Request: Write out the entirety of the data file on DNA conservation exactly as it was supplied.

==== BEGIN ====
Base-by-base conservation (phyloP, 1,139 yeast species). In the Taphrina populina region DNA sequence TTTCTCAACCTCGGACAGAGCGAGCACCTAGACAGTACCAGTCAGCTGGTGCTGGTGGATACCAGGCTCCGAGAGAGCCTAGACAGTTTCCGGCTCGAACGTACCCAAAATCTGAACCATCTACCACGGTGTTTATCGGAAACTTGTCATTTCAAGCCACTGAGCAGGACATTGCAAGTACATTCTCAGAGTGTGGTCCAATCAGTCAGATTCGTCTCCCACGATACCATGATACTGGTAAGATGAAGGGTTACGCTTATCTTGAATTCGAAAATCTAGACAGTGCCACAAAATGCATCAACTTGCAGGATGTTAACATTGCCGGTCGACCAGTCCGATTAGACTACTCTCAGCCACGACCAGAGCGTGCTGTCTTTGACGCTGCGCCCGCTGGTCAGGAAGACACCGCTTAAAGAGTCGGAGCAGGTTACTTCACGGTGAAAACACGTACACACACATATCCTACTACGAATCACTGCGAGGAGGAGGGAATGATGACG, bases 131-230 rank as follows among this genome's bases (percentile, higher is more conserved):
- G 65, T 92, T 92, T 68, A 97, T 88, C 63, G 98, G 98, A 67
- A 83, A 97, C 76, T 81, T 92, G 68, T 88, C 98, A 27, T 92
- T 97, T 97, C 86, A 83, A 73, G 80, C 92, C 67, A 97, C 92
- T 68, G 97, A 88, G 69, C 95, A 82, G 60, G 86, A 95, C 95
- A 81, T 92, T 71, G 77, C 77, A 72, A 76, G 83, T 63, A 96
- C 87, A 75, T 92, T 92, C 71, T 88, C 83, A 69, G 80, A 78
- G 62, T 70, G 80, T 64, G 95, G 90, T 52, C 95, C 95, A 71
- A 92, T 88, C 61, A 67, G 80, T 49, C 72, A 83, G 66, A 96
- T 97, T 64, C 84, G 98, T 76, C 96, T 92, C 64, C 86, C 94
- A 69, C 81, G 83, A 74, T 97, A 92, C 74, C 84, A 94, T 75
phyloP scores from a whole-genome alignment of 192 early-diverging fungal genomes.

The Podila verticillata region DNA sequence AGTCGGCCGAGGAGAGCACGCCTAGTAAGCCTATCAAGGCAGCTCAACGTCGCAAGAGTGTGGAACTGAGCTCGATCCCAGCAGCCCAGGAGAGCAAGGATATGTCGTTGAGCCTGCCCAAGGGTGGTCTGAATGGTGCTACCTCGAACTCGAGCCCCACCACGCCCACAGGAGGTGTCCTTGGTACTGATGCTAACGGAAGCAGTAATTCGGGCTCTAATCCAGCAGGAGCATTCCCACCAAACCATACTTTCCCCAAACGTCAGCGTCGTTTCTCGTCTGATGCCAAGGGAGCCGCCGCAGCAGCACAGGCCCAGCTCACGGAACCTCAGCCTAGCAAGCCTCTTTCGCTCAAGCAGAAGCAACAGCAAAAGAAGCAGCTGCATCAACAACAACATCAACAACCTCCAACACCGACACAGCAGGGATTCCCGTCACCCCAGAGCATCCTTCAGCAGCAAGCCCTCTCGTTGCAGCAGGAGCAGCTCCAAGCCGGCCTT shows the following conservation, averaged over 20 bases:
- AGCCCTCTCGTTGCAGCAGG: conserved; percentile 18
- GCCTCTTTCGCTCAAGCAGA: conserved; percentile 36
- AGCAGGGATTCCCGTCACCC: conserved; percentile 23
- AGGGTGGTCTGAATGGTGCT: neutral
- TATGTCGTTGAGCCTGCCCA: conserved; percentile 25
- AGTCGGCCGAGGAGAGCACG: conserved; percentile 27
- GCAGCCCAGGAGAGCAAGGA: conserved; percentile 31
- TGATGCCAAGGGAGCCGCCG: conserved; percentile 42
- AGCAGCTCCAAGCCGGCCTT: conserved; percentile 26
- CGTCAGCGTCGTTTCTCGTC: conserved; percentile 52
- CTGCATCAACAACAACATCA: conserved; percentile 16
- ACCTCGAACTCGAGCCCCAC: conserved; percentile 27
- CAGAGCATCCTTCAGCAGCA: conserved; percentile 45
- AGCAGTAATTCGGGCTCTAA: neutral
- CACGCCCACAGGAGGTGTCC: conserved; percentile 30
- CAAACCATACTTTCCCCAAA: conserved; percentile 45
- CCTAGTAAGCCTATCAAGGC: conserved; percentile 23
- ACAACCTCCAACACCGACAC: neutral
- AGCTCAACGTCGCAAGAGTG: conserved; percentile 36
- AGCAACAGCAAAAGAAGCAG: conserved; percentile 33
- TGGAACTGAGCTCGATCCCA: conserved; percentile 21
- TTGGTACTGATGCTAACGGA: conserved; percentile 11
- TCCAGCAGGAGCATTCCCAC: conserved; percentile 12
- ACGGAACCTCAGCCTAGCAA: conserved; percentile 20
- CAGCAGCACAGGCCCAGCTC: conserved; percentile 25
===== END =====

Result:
Base-by-base conservation (phyloP, 1,139 yeast species). In the Taphrina populina region DNA sequence TTTCTCAACCTCGGACAGAGCGAGCACCTAGACAGTACCAGTCAGCTGGTGCTGGTGGATACCAGGCTCCGAGAGAGCCTAGACAGTTTCCGGCTCGAACGTACCCAAAATCTGAACCATCTACCACGGTGTTTATCGGAAACTTGTCATTTCAAGCCACTGAGCAGGACATTGCAAGTACATTCTCAGAGTGTGGTCCAATCAGTCAGATTCGTCTCCCACGATACCATGATACTGGTAAGATGAAGGGTTACGCTTATCTTGAATTCGAAAATCTAGACAGTGCCACAAAATGCATCAACTTGCAGGATGTTAACATTGCCGGTCGACCAGTCCGATTAGACTACTCTCAGCCACGACCAGAGCGTGCTGTCTTTGACGCTGCGCCCGCTGGTCAGGAAGACACCGCTTAAAGAGTCGGAGCAGGTTACTTCACGGTGAAAACACGTACACACACATATCCTACTACGAATCACTGCGAGGAGGAGGGAATGATGACG, bases 131-230 rank as follows among this genome's bases (percentile, higher is more conserved):
- G 65, T 92, T 92, T 68, A 97, T 88, C 63, G 98, G 98, A 67
- A 83, A 97, C 76, T 81, T 92, G 68, T 88, C 98, A 27, T 92
- T 97, T 97, C 86, A 83, A 73, G 80, C 92, C 67, A 97, C 92
- T 68, G 97, A 88, G 69, C 95, A 82, G 60, G 86, A 95, C 95
- A 81, T 92, T 71, G 77, C 77, A 72, A 76, G 83, T 63, A 96
- C 87, A 75, T 92, T 92, C 71, T 88, C 83, A 69, G 80, A 78
- G 62, T 70, G 80, T 64, G 95, G 90, T 52, C 95, C 95, A 71
- A 92, T 88, C 61, A 67, G 80, T 49, C 72, A 83, G 66, A 96
- T 97, T 64, C 84, G 98, T 76, C 96, T 92, C 64, C 86, C 94
- A 69, C 81, G 83, A 74, T 97, A 92, C 74, C 84, A 94, T 75
phyloP scores from a whole-genome alignment of 192 early-diverging fungal genomes.

The Podila verticillata region DNA sequence AGTCGGCCGAGGAGAGCACGCCTAGTAAGCCTATCAAGGCAGCTCAACGTCGCAAGAGTGTGGAACTGAGCTCGATCCCAGCAGCCCAGGAGAGCAAGGATATGTCGTTGAGCCTGCCCAAGGGTGGTCTGAATGGTGCTACCTCGAACTCGAGCCCCACCACGCCCACAGGAGGTGTCCTTGGTACTGATGCTAACGGAAGCAGTAATTCGGGCTCTAATCCAGCAGGAGCATTCCCACCAAACCATACTTTCCCCAAACGTCAGCGTCGTTTCTCGTCTGATGCCAAGGGAGCCGCCGCAGCAGCACAGGCCCAGCTCACGGAACCTCAGCCTAGCAAGCCTCTTTCGCTCAAGCAGAAGCAACAGCAAAAGAAGCAGCTGCATCAACAACAACATCAACAACCTCCAACACCGACACAGCAGGGATTCCCGTCACCCCAGAGCATCCTTCAGCAGCAAGCCCTCTCGTTGCAGCAGGAGCAGCTCCAAGCCGGCCTT shows the following conservation, averaged over 20 bases:
- AGCCCTCTCGTTGCAGCAGG: conserved; percentile 18
- GCCTCTTTCGCTCAAGCAGA: conserved; percentile 36
- AGCAGGGATTCCCGTCACCC: conserved; percentile 23
- AGGGTGGTCTGAATGGTGCT: neutral
- TATGTCGTTGAGCCTGCCCA: conserved; percentile 25
- AGTCGGCCGAGGAGAGCACG: conserved; percentile 27
- GCAGCCCAGGAGAGCAAGGA: conserved; percentile 31
- TGATGCCAAGGGAGCCGCCG: conserved; percentile 42
- AGCAGCTCCAAGCCGGCCTT: conserved; percentile 26
- CGTCAGCGTCGTTTCTCGTC: conserved; percentile 52
- CTGCATCAACAACAACATCA: conserved; percentile 16
- ACCTCGAACTCGAGCCCCAC: conserved; percentile 27
- CAGAGCATCCTTCAGCAGCA: conserved; percentile 45
- AGCAGTAATTCGGGCTCTAA: neutral
- CACGCCCACAGGAGGTGTCC: conserved; percentile 30
- CAAACCATACTTTCCCCAAA: conserved; percentile 45
- CCTAGTAAGCCTATCAAGGC: conserved; percentile 23
- ACAACCTCCAACACCGACAC: neutral
- AGCTCAACGTCGCAAGAGTG: conserved; percentile 36
- AGCAACAGCAAAAGAAGCAG: conserved; percentile 33
- TGGAACTGAGCTCGATCCCA: conserved; percentile 21
- TTGGTACTGATGCTAACGGA: conserved; percentile 11
- TCCAGCAGGAGCATTCCCAC: conserved; percentile 12
- ACGGAACCTCAGCCTAGCAA: conserved; percentile 20
- CAGCAGCACAGGCCCAGCTC: conserved; percentile 25